How does optimism have an affect on your life? According to Martin Seligman, American psychologist and avid promoter of positive psychology, he argues through detailed studies and research that those who are more optimistic have fewer health problems, and are more successful. In addition, he addresses the point of ‘learned helplessness’ which dives into how our helplessness may have been conditioned. Here are some of the points to the book:
1. YOU have the power to choose the way you interpret the cards that have been dealt to you. A situation is only as good or as bad as you perceive it to be. Don’t let anyone tell you how you should think; YOU are the captain of your own ship. “Habits of thinking need not be forever. One of the most significant findings in psychology in the last twenty years is that individuals can choose the way they think. The science of psychology has not always cared about individual styles of thinking, or about individual human action or the individual at all. Quite the opposite. When I was a graduate student in psychology, twenty-five years ago, dilemmas such as the one I’ve just described were not explained the way they are today. At that time people were assumed to be products of their environment. The prevailing explanation of human action was that people were ‘pushed’ by their internal drives or ‘pulled’ by external events. Though the details of the pushing and pulling depended on the particular theory you happened to hold, in outline all the fashionable theories agreed on this proposition.“
2. You are capable of achieving more than you think. Your environment has conditioned you to believe that you aren’t good enough or that you’re not capable of achieving XYZ. If you have a strong will at achieving your goal, you can do it. Don’t be helpless as you’ve been conditioned to be that way. This is exactly why elephants can be tamed. From early on in their lives, they were chained to a poll. They had obviously tried to escape however their failed attempts only conditioned them to believe that they can’t break out of it. As they grow into adults, they still hold that belief that they are tethered to this chain and pole. Don’t be the elephant. “I was stunned by the implications. If dogs could learn something as complex as the futility of their actions, here was an analogy to human helplessness, one that could be studied in the laboratory. Helplessness was all around us-from the urban poor to the newborn child to the despondent patient with his face to the wall.“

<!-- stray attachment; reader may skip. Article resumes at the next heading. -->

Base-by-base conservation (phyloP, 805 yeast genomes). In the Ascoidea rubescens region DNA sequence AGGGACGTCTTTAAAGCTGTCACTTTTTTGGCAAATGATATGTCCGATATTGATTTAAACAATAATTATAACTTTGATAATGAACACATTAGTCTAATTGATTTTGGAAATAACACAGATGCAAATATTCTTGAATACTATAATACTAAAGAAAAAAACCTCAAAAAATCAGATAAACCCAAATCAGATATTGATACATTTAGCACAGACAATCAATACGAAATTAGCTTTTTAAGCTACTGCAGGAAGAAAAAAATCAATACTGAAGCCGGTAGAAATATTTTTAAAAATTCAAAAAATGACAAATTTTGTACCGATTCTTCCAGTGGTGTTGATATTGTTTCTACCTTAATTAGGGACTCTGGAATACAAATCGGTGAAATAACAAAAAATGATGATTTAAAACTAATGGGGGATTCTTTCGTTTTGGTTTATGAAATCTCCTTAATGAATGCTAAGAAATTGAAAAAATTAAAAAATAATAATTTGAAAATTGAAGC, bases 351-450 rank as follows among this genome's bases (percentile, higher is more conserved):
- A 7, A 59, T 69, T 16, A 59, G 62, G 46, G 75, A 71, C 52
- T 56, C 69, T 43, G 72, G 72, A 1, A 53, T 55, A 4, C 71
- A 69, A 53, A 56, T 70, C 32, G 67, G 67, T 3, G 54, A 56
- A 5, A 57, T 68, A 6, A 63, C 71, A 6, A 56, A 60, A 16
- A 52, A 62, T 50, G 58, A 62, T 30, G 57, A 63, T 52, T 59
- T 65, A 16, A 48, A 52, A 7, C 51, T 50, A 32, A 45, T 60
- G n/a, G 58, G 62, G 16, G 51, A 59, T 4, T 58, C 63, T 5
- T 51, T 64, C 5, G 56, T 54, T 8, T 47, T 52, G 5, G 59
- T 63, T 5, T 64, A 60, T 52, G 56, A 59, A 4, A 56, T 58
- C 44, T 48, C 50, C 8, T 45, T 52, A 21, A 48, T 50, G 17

3. Adapt an optimistic mindset. You’ll have a better life than if you’re pessimistic all the time. The book talks about the “ABCDE” method on ways to change over to an optimistic mindset. In the book The Happiness Advantage by Shawn Achor, he states that success doesn’t precede happiness but rather happiness precedes success. “My subsequent research showed repeatedly that optimists do better in school, win more elections, and succeed more at work than pessimists do. They even seem to lead longer and healthier lives. As a therapist and a teacher of therapists I found that pessimism can be changed into optimism, not just in depressed people but in normal people as well.“
4. Those who are pessimistic are often more depressed than their optimistic counterparts. The changes of depression can be seen even on a cellular level. “The brain and the immune system are connected not through nerves but through hormones, the chemical messengers that drift through the blood and can transmit emotional state from one part of the body to another. It has been well documented that when a person is depressed the brain changes. Neurotransmitters, which are hormones that relay messages from one nerve to another, can become depleted. One set of transmitters, called catecholamines, becomes depleted during depression.“
By Ryan Lee
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